There are more, but I’ve typed enough. Point is, Slashdot posters *are not normal people.* They’re brainwashed at least as bad as Macintosh zealots are, and we all know how much sense their posts usually make.

    There’s nothing broken here but Slashdot, and Slashdot has been this way for 10 years.

  48. Sherrod Segraves says:

    Imagine if all cars were uncomfortably cramped, garish, slow, and hard to use.

    Then along came an American company that offered cars for the same price that were comfortably roomy, elegant, fast, and easy to use.

    They would instantly become the darling among regular drivers.

    Then when there were hints that these super cars would soon be available worldwide, people would go nuts.

    That’s what’s happening with Google Maps. Although hype about Google contributes, the main point is that a service that far outshines its competitors is about to go global.

    Most programmers like to see themselves as being very pragmatic. They often have the attitude that function is the only important feature, and that visual design and usability are just fluff. Then the same people go nuts over their new iPods.

    It’s foolish for a business to give short shrift to usability and design. By doing so, they ignore a lot of bang-for-the-buck.

  49. John says:

    I don’t have to go to Kathmandu, but I use Google mainly for one reason: It actually hits the right spot when you enter an address. I’ve never once had MapQuest put the star in the right place and I’ve been led astray a few times by that. Google always marks it dead on. More than anything else, that sells Google’s usefulness to me.

  50. Vivek says:

    Well the reason people go ga-ga is because unlike MSN maps, that seems to think that going across the ocean to reach a place a few miles away is ok, google maps actually works. Have a look here

    Hence …

  51. Dean Harding says:

    Has anyone seen this:

    It looks like it’ll crap all over google maps, if that screen shot is anything to go by. Let’s just hope it’s got world-wide support from the get-go :)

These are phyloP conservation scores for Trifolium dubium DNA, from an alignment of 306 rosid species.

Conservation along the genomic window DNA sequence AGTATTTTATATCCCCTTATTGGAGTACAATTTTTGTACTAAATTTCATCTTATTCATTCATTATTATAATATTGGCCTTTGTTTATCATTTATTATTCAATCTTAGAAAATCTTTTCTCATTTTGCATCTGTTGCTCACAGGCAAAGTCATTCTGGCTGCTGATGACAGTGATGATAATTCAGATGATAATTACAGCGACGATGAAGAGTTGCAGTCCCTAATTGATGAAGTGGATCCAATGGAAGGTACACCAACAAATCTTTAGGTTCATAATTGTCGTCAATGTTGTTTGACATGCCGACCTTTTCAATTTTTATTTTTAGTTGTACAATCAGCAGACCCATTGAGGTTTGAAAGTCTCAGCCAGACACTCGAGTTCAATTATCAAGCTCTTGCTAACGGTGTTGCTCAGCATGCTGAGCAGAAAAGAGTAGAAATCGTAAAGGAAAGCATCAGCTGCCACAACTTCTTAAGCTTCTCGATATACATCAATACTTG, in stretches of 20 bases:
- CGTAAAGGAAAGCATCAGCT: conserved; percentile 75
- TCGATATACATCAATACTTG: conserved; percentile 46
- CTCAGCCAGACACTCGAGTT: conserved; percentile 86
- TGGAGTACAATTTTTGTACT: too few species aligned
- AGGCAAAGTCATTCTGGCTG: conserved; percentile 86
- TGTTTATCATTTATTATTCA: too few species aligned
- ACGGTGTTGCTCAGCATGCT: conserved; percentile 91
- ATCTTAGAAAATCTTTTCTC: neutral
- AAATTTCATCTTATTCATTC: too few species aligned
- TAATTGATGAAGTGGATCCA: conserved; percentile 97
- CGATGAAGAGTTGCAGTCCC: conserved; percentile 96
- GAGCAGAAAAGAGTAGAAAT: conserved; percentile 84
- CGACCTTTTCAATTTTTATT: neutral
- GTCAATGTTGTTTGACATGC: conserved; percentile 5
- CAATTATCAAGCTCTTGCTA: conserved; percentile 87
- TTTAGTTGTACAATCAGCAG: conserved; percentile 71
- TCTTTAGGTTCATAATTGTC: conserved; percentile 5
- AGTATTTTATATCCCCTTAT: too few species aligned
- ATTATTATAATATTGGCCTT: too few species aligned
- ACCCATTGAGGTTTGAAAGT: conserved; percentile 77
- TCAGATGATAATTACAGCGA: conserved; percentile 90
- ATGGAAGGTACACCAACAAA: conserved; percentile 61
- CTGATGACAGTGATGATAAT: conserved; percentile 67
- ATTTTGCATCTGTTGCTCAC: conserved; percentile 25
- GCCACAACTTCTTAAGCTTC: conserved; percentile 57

52. Eric TF Bat says:

    Google is the cute girl with the curly blonde hair. MSN MapPoint and MapQuest are the fully grown adult shop-window dummies: they look more mature, but they’re not quite as responsive somehow.

    (And no doubt one day someone will upgrade them, which will make me think of the pilot episode of the new Doctor Who…)

  53. Did you ever tried Map24? It *only* does Europe, but it is one of the finest mapping soution I know of.

  54. boxmonkey says:

    Google gets all the attention because they do things right and elegantly.

    Sure, others have been doing maps forever, but Google does maps right and with a sleek interface, *that’s* why it gets all the attention.

    I don’t think the google name has much to do with it, really, if it sucks people will stop using it.

  55. Ray Trent says:

    Ummm, Raymond… did you actually *read* the slashdot comments?

    I just perused the comments and I don’t see anyone going "ga-ga" over Google Maps there, expect for one or two comments marked "Funny".

    Mostly they’re complaining about weird glitchy errors like names of countries being switched at certain zoom levels.

  56. MSN Maps – I never knew!

  57. A couple things caught my eye over on Raymond Chen’s blog. First, apparently every time I was using what I thought was the "calendar app" on pre-Win2K systems, I was actually modifying my system’s date and time. Who knew? The…

  58. RichB says:

    See the maps on MSN local:

    See the maps on Google local:

    Drool over Google and laugh at MSN. Sure MSN will get better, that’s what the "release early, release often" mantra implies. But there are such simple things in Google maps that make it an order of magnitude better than MSN (-moz-user-select anyone?).

    In any case, Microsoft of all people should be focused on the CUSTOMER, and what percentage of customers require a map of Kathmandu? Having a canonical map of the world is great computer science, but poor resource allocation.

  59. Wound says:

    OK raymond, lets compare

    Unter Den Linden 13 Berlin, BERLIN 10117

  60. EnTee says:

    Map services reviewed:

    1. Map24 (

    2. Yahoo Maps (

    3. MSN Maps (

    4. MapQuest (

    5. Google Maps (

    I used 3 addresses in USA (the places I have been, so makes it easy for me to judge) and 2 well known landmarks (Smithsonian Instution, Washington DC and Sears Towers, Chicago). I did not include driving directions at this point. Although these map services do have maps outside North America, I wanted to narrow my focus to USA only.

    I judged the maps on the basis of followign criteria:

    1. Usability: